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Punjab LG polls also suffer legal setback
| LHC scraps delimitations | Govt sees delay for more than a year
 
 
 

LAHORE - MIAN DAWOOD and Sajid Zia - After Sindh, holding of local bodies elections in Punjab on January 30 has also become doubtful as the Lahore High Court has scrapped delimitation of constituencies carried out by the government, which now says the polls could be delayed for up to one and a half years.
A full bench of the Lahore High Court (LHC) on Tuesday annulled Section 8 and 9 of the Punjab Local Government Act, 2013 and observed that how the LB elections could be transparent when the delimitation was not done through a fair procedure.
A day before, the Sindh High Court had also declared illegal the entire delimitation exercise carried out for local government elections in Sindh, besides the amendments made in the LB law.
Talking to media on Tuesday, Punjab Law and Local Government Minister Rana Sanaul Allah said the government respected the LHC decision but the LG polls in the province could be delayed for one and a half years as a consequence.
Talking to media, he categorically said that holding of the local bodies’ elections was not possible on January 30 after the court decision. He also announced that the government would not challenge the LHC full bench order before the Supreme Court.
In light of the court order, the government would need to legislate on the LG law afresh and this exercise would take minimum six months, the minister said. And, if the delimitation is to be done on the basis of fresh census, which has already been approved by the prime minister, holding of the LG elections may be delayed for one to one and a half years, he added.
Rana said that in the process of the fresh delimitations, he said, consideration would also be given to the effectiveness of the demographical strength of every constituency in light of the 1998 census.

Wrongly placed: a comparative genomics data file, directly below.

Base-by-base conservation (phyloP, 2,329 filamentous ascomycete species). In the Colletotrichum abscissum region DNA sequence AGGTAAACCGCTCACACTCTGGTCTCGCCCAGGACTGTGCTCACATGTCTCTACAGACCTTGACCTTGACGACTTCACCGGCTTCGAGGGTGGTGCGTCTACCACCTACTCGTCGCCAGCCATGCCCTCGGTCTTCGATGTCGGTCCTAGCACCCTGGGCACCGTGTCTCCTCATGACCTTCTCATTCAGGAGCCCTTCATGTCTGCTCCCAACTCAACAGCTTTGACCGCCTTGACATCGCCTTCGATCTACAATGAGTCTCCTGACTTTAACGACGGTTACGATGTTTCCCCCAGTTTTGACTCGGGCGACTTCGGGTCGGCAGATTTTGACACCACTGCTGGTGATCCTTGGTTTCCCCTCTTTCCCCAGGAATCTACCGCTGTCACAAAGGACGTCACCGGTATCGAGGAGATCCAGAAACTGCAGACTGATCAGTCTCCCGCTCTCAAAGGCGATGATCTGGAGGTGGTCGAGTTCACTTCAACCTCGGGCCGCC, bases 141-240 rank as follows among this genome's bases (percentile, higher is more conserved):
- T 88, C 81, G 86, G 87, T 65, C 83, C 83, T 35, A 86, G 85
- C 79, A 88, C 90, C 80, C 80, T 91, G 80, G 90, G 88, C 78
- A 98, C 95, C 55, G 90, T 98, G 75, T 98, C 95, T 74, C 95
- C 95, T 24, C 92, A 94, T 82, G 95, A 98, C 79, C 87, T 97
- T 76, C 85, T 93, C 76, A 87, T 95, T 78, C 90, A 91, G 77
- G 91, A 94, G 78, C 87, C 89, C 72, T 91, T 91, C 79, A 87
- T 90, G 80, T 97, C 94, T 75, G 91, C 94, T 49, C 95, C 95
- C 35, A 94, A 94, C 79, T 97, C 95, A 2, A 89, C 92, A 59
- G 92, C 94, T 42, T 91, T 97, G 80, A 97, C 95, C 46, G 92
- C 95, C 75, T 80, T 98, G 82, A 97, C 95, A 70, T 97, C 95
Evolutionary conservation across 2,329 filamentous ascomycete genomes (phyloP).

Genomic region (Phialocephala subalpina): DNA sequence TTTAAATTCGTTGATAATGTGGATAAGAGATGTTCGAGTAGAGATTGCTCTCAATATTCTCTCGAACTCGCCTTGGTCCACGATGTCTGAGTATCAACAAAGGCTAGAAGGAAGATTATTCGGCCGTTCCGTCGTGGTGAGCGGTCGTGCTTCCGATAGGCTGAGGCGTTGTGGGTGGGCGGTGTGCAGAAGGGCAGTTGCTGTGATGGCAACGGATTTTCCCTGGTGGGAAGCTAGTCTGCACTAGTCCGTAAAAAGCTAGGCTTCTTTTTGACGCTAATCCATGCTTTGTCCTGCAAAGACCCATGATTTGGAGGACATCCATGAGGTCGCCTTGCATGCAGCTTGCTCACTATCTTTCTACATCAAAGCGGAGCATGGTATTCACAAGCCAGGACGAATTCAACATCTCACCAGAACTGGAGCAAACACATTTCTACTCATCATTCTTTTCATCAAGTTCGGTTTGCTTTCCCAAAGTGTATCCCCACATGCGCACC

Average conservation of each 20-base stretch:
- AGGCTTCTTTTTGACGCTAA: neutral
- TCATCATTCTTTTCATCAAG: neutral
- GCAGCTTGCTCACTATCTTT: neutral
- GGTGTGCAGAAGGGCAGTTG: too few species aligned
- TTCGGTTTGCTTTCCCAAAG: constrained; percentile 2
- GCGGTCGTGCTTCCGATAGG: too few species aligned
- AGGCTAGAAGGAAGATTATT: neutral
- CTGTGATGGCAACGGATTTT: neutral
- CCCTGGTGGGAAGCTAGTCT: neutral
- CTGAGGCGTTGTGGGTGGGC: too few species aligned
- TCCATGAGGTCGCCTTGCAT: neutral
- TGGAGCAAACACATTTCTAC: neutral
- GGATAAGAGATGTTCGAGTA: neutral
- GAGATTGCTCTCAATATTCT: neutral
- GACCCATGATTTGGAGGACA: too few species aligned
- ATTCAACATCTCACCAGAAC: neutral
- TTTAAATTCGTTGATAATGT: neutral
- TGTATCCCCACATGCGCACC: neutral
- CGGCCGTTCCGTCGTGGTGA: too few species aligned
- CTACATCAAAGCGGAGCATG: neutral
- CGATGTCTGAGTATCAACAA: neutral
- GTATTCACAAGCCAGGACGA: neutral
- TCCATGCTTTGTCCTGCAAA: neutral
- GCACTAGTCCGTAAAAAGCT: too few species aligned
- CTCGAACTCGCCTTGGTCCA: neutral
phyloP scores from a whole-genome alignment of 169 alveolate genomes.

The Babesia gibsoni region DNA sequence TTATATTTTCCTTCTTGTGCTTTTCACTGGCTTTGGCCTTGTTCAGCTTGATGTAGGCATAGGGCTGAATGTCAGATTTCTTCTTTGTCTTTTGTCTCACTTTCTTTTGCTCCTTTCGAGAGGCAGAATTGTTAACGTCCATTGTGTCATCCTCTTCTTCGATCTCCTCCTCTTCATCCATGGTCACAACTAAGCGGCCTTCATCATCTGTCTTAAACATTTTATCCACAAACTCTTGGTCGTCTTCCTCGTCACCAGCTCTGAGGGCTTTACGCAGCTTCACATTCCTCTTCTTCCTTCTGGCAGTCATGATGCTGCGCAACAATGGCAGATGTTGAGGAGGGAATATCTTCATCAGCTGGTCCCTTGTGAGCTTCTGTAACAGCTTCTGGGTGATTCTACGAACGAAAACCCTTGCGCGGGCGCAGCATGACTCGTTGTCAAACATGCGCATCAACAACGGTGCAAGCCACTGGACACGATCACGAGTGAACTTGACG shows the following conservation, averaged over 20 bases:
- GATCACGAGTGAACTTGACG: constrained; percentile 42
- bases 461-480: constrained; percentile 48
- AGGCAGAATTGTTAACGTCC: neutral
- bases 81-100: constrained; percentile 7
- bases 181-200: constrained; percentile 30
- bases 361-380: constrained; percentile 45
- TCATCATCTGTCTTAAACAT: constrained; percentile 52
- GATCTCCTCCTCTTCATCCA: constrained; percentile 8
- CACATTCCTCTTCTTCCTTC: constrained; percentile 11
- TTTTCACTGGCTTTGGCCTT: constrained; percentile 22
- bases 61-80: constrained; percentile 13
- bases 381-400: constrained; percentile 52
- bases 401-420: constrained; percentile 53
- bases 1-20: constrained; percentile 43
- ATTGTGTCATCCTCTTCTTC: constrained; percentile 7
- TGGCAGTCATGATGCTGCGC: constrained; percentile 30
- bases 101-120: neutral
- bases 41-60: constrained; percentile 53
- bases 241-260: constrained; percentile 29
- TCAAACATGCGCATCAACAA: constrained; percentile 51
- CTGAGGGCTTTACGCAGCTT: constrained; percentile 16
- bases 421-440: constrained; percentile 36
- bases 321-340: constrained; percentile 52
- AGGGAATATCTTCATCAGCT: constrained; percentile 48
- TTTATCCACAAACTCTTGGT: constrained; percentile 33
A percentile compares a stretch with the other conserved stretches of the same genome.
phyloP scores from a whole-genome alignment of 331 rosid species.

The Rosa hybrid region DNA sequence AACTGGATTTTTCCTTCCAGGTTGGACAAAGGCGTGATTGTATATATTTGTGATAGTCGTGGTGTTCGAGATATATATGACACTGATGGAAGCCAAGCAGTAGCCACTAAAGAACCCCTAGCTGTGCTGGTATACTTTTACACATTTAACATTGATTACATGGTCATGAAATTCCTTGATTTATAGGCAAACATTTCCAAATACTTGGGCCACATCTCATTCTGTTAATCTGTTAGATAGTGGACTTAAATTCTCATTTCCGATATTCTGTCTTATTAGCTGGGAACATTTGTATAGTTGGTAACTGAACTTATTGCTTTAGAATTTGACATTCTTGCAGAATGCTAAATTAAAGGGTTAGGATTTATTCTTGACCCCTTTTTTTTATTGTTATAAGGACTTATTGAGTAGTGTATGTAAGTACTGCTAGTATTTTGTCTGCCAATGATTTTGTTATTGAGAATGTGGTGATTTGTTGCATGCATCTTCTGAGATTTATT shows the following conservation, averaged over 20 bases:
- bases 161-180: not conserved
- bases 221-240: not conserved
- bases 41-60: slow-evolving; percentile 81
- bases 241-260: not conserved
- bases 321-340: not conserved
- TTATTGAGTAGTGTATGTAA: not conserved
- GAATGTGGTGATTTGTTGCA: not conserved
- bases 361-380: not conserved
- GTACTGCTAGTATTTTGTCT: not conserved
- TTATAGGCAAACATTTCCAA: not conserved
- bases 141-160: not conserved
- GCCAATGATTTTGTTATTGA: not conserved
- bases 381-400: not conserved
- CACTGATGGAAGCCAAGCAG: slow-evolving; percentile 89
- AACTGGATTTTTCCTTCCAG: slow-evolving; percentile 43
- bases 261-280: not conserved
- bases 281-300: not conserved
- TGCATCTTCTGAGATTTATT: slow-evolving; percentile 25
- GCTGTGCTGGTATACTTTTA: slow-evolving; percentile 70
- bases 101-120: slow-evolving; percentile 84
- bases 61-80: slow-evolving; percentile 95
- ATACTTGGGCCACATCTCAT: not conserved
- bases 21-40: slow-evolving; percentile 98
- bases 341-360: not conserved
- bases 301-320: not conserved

Commenting about the recently carried out delimitations, the minister said that the executive was authorised to carry out this exercise under direction from the Election Commission which, when the LG law was being framed, had expressed its inability to take up delimitation of the constituencies owing to inadequate manpower.
Later on, he said, the Lahore High Court bench headed by the Chief Justice also acknowledged the government mandate to delimit the constituencies but now that decision stands upset by the full bench. So, the LG polls will definitely get delayed in implementation of the latest judgment of the court, he said.
As hearing started on a set of petitions in LHC, petitioners’ counsels argued that in view of the 18the amendment, holding of local government elections was the responsibility of the Election Commission of Pakistan (ECP) under articles 218(3), 219(d) and 222 (b) of the constitution.
The apex court had also explained the role of ECP in Workers Party Case, they argued. “Therefore, ECP enjoys unlimited powers from delimiting the constituencies to holding of elections,” they maintained.
The lawyers contended Section 10-A was added to PLGA on November 9 through an ordinance with malafide intentions because the elections schedule had been issued on Nov 6, three days before this amendment.
At this, Justice Mansoor Ali Shah, who was heading the full bench, asked acting Advocate General Mustafa Ramday, in how much time the whole process had been completed. He wondered that how the entire process could be completed in just 11 days. “Prima facie, an MNA or MPA would succeed in having the constituencies delimited as per his or her own choice,” the judge remarked.
Replying the court query, the acting advocate general submitted that the delimitation was done in a transparent manner by giving full opportunity to the candidates to file objections. He added that the delimitation was not a part of election process as in year 2000 the same was done by the provincial government in the light of powers given by ECP to the government.
The lawyers pointed out that at least 400 petitions had been filed in LHC raising same points which show that delimitation was not done in fair manner. 
The bench announced its short order nullifying Section 8 and 9 of the PLGA. The bench also directed ECP to fulfill its responsibility regarding delimitation for holding elections on time.

 
 
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